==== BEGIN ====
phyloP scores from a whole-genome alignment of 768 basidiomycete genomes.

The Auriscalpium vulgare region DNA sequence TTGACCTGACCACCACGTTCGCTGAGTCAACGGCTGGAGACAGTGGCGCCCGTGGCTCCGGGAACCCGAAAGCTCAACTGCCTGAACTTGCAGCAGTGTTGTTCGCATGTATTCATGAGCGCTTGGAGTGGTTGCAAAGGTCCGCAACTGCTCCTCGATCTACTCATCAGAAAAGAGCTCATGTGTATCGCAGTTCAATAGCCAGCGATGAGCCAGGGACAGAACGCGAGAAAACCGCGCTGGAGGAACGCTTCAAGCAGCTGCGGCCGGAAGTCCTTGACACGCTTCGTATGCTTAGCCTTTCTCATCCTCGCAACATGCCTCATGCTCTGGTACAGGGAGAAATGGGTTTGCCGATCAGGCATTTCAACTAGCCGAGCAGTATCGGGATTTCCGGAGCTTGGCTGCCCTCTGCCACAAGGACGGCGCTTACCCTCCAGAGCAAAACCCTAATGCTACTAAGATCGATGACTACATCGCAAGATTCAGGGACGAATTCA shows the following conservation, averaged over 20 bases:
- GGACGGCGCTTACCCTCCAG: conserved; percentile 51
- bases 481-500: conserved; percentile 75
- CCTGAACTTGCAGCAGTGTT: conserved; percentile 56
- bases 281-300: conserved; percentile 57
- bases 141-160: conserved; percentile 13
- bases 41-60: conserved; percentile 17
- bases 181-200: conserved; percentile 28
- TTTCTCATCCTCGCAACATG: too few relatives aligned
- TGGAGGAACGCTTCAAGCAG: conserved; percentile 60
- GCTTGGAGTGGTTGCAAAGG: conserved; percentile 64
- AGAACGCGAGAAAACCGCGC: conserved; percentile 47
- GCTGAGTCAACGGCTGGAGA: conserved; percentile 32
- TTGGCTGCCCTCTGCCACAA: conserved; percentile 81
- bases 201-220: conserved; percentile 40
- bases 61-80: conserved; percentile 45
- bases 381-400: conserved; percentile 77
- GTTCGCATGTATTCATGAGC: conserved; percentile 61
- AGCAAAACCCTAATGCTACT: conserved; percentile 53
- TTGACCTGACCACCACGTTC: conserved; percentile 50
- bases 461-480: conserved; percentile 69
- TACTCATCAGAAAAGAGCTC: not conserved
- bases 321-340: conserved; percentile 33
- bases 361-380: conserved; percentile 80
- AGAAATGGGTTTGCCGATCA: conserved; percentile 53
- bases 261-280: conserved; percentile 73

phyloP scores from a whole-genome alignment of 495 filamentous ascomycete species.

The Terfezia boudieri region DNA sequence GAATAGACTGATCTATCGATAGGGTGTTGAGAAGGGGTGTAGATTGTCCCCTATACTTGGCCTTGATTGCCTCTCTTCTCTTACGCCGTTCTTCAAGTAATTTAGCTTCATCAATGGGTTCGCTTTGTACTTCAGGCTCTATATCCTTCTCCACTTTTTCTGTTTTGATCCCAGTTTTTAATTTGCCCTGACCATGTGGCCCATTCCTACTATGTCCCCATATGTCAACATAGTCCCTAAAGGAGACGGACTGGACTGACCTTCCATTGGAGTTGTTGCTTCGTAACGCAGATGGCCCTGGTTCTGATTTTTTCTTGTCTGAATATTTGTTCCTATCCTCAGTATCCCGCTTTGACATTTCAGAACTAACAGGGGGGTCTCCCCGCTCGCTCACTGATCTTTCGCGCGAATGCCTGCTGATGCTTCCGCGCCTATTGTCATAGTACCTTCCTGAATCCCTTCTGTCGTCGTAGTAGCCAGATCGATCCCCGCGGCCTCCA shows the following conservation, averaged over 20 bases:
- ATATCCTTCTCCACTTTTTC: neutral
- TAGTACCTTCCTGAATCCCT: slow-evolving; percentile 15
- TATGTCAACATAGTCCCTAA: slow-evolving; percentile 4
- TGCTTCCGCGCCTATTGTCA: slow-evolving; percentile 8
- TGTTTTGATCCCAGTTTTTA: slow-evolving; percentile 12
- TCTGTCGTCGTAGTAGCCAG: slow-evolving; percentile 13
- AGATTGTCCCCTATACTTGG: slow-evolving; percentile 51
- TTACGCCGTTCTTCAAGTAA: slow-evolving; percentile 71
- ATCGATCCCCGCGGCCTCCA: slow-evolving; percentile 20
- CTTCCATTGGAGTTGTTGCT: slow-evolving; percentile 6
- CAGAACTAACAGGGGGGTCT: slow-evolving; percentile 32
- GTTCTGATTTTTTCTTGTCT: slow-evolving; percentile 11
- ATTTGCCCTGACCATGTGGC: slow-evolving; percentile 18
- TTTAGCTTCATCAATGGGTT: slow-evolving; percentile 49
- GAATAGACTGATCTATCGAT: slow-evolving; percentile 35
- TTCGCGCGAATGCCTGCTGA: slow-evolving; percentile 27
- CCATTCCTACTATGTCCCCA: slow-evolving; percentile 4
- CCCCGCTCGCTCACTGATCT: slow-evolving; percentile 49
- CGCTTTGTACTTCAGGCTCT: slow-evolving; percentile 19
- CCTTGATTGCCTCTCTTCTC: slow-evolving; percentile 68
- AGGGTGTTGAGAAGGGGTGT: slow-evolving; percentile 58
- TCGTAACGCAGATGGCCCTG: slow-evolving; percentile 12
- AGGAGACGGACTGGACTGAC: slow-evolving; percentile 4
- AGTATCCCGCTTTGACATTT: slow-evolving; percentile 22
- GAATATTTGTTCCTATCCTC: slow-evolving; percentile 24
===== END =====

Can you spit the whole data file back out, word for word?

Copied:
phyloP scores from a whole-genome alignment of 768 basidiomycete genomes.

The Auriscalpium vulgare region DNA sequence TTGACCTGACCACCACGTTCGCTGAGTCAACGGCTGGAGACAGTGGCGCCCGTGGCTCCGGGAACCCGAAAGCTCAACTGCCTGAACTTGCAGCAGTGTTGTTCGCATGTATTCATGAGCGCTTGGAGTGGTTGCAAAGGTCCGCAACTGCTCCTCGATCTACTCATCAGAAAAGAGCTCATGTGTATCGCAGTTCAATAGCCAGCGATGAGCCAGGGACAGAACGCGAGAAAACCGCGCTGGAGGAACGCTTCAAGCAGCTGCGGCCGGAAGTCCTTGACACGCTTCGTATGCTTAGCCTTTCTCATCCTCGCAACATGCCTCATGCTCTGGTACAGGGAGAAATGGGTTTGCCGATCAGGCATTTCAACTAGCCGAGCAGTATCGGGATTTCCGGAGCTTGGCTGCCCTCTGCCACAAGGACGGCGCTTACCCTCCAGAGCAAAACCCTAATGCTACTAAGATCGATGACTACATCGCAAGATTCAGGGACGAATTCA shows the following conservation, averaged over 20 bases:
- GGACGGCGCTTACCCTCCAG: conserved; percentile 51
- bases 481-500: conserved; percentile 75
- CCTGAACTTGCAGCAGTGTT: conserved; percentile 56
- bases 281-300: conserved; percentile 57
- bases 141-160: conserved; percentile 13
- bases 41-60: conserved; percentile 17
- bases 181-200: conserved; percentile 28
- TTTCTCATCCTCGCAACATG: too few relatives aligned
- TGGAGGAACGCTTCAAGCAG: conserved; percentile 60
- GCTTGGAGTGGTTGCAAAGG: conserved; percentile 64
- AGAACGCGAGAAAACCGCGC: conserved; percentile 47
- GCTGAGTCAACGGCTGGAGA: conserved; percentile 32
- TTGGCTGCCCTCTGCCACAA: conserved; percentile 81
- bases 201-220: conserved; percentile 40
- bases 61-80: conserved; percentile 45
- bases 381-400: conserved; percentile 77
- GTTCGCATGTATTCATGAGC: conserved; percentile 61
- AGCAAAACCCTAATGCTACT: conserved; percentile 53
- TTGACCTGACCACCACGTTC: conserved; percentile 50
- bases 461-480: conserved; percentile 69
- TACTCATCAGAAAAGAGCTC: not conserved
- bases 321-340: conserved; percentile 33
- bases 361-380: conserved; percentile 80
- AGAAATGGGTTTGCCGATCA: conserved; percentile 53
- bases 261-280: conserved; percentile 73

phyloP scores from a whole-genome alignment of 495 filamentous ascomycete species.

The Terfezia boudieri region DNA sequence GAATAGACTGATCTATCGATAGGGTGTTGAGAAGGGGTGTAGATTGTCCCCTATACTTGGCCTTGATTGCCTCTCTTCTCTTACGCCGTTCTTCAAGTAATTTAGCTTCATCAATGGGTTCGCTTTGTACTTCAGGCTCTATATCCTTCTCCACTTTTTCTGTTTTGATCCCAGTTTTTAATTTGCCCTGACCATGTGGCCCATTCCTACTATGTCCCCATATGTCAACATAGTCCCTAAAGGAGACGGACTGGACTGACCTTCCATTGGAGTTGTTGCTTCGTAACGCAGATGGCCCTGGTTCTGATTTTTTCTTGTCTGAATATTTGTTCCTATCCTCAGTATCCCGCTTTGACATTTCAGAACTAACAGGGGGGTCTCCCCGCTCGCTCACTGATCTTTCGCGCGAATGCCTGCTGATGCTTCCGCGCCTATTGTCATAGTACCTTCCTGAATCCCTTCTGTCGTCGTAGTAGCCAGATCGATCCCCGCGGCCTCCA shows the following conservation, averaged over 20 bases:
- ATATCCTTCTCCACTTTTTC: neutral
- TAGTACCTTCCTGAATCCCT: slow-evolving; percentile 15
- TATGTCAACATAGTCCCTAA: slow-evolving; percentile 4
- TGCTTCCGCGCCTATTGTCA: slow-evolving; percentile 8
- TGTTTTGATCCCAGTTTTTA: slow-evolving; percentile 12
- TCTGTCGTCGTAGTAGCCAG: slow-evolving; percentile 13
- AGATTGTCCCCTATACTTGG: slow-evolving; percentile 51
- TTACGCCGTTCTTCAAGTAA: slow-evolving; percentile 71
- ATCGATCCCCGCGGCCTCCA: slow-evolving; percentile 20
- CTTCCATTGGAGTTGTTGCT: slow-evolving; percentile 6
- CAGAACTAACAGGGGGGTCT: slow-evolving; percentile 32
- GTTCTGATTTTTTCTTGTCT: slow-evolving; percentile 11
- ATTTGCCCTGACCATGTGGC: slow-evolving; percentile 18
- TTTAGCTTCATCAATGGGTT: slow-evolving; percentile 49
- GAATAGACTGATCTATCGAT: slow-evolving; percentile 35
- TTCGCGCGAATGCCTGCTGA: slow-evolving; percentile 27
- CCATTCCTACTATGTCCCCA: slow-evolving; percentile 4
- CCCCGCTCGCTCACTGATCT: slow-evolving; percentile 49
- CGCTTTGTACTTCAGGCTCT: slow-evolving; percentile 19
- CCTTGATTGCCTCTCTTCTC: slow-evolving; percentile 68
- AGGGTGTTGAGAAGGGGTGT: slow-evolving; percentile 58
- TCGTAACGCAGATGGCCCTG: slow-evolving; percentile 12
- AGGAGACGGACTGGACTGAC: slow-evolving; percentile 4
- AGTATCCCGCTTTGACATTT: slow-evolving; percentile 22
- GAATATTTGTTCCTATCCTC: slow-evolving; percentile 24